Women in War: From the American Indian Wars to the American Civil War
The experiences of women in wartime have been less well documented than those of men. Their contributions, their sufferings and heroism merit closer attention. The wealth of digitized primary sources in Readex collections offer fresh opportunities for researchers to study women who lived through, and often participated in, conflicts across multiple centuries and continents. In this post, we will touch on the diverse roles played by women in American wars from the early days of settlement through the middle of the 19th century.
The earliest European settlements in North America conflicted with the various Indian tribes which populated the eastern lands of the continent. One popular type of publication was the captivity narrative. In 1754 Susanna Willard Johnson and her family were taken captive by the Abenakis and held for four years. After her release she published a popular account.
In 1839 a play appeared in the United States titled “The Bride of Fort Edward: A Dramatic Story Founded on an Incident of the Revolution.” The drama was a somewhat fictionalized version of the true story of Jane McCrea who was a twenty-five year old engaged to a Loyalist in Burgoyne’s army when she was killed by an Indian warrior connected to the British. Her adventure was also used by James Fenimore Cooper in “The Last of the Mohicans.”
Among the women who disguised as men and took up arms, Deborah Sampson Gannett stands out for her participation in the Revolution and her post-war activities. For many post-war years she lectured on her experiences but she was unable to support herself until her friend Paul Revere persuaded Congress to grant her a pension. She died in 1827 and was lauded in the Philadelphia Public Ledger ten years later.
A petition has also been received from a Benjamin Gannett, who asks for relief as the widower of a revolutionary soldier, named Deborah Gannett....She was at the capture of Cornwallis, was wounded at Tarrytown by a musket ball, which was never extracted; the effects of which would followed her throughout life.
As the role of women in civil society expanded during the Early Republic era, a pamphlet appeared in 1811 titled “An Address to the fair daughters of the United States, calling on them for their advice and interest in the present important crisis.”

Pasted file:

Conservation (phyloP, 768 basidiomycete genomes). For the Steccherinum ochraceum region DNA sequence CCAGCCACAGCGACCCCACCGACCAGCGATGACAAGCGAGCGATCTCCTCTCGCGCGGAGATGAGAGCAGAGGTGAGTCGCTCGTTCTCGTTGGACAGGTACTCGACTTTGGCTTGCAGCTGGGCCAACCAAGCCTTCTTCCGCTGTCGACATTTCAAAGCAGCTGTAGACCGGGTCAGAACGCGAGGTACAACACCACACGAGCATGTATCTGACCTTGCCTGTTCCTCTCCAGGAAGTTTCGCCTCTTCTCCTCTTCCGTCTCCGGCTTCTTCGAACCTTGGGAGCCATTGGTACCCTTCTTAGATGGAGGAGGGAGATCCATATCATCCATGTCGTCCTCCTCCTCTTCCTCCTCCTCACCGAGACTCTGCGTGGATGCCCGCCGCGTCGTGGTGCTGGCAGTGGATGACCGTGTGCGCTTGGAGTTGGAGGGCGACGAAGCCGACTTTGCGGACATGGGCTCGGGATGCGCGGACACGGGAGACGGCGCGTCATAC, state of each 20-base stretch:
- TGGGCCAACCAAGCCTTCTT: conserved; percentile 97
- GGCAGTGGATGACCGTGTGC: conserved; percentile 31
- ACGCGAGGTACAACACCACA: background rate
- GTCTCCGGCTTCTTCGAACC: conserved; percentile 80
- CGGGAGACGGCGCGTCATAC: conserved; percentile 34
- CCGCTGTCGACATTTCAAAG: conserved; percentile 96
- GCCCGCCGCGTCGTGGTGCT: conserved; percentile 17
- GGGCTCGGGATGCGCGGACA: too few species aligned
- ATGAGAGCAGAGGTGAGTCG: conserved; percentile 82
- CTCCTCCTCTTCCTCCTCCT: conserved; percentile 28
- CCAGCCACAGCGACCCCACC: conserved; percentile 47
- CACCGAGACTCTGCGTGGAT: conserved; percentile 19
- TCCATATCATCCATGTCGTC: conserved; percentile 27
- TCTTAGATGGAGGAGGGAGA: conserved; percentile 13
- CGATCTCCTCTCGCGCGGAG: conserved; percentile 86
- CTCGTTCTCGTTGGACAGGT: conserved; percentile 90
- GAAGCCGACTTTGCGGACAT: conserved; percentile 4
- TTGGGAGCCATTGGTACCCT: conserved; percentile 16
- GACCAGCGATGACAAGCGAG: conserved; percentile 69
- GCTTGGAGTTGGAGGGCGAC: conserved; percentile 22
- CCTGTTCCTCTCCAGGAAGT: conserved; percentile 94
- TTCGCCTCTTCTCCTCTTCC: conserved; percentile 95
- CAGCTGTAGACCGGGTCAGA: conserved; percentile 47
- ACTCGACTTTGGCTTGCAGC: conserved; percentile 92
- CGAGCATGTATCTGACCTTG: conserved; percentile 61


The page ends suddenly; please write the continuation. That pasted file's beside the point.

The year 1816 brought the publication of “The Female Marine, or, Adventures of Lucy Brewer a native of Plymouth County, Massachusetts…” which purported to be the autobiography of a young woman who, disguised, took part in naval battles on the U.S.S. Constitution for three years during the War of 1812.
A complementary tale was told in a play published in 1887 which dramatized the travails of Laura Secord who spied for the British during the same war.
Women have ever been widowed by war. An article in the Omaha World-Herald published January 11, 1891, detailed pensions being paid to veterans and their widows from the Revolution through the Civil War.
Twenty venerable women whose husbands "fit" for American Independence are carried upon the pension rolls. It is amazing how the widows of soldiers hold on.
Throughout the 19th century, the press vividly described wars with Indians. The lurid tale of the Barber family in Georgia combined Indian massacre of whites and a captivity narrative because Mrs. Barber survived her husband and seven children. She was captive for six weeks before escaping.
In June of 1832 the Torch Light of Hagerstown, Maryland, republished a handbill being distributed in the Louisville Advertiser fervently calling for citizens to join an attack on Indians in Illinois who killed fifteen white people and abducted two young women.
War, War....Two highly respectable young women, of 16 and 18 years of age, are in the hands of the Indians, and if not already murdered, are perhaps reserved for a more cruel and savage fate.....Rise, follow citizens of this City and Country—Let us no longer delay—Talk no more, but act.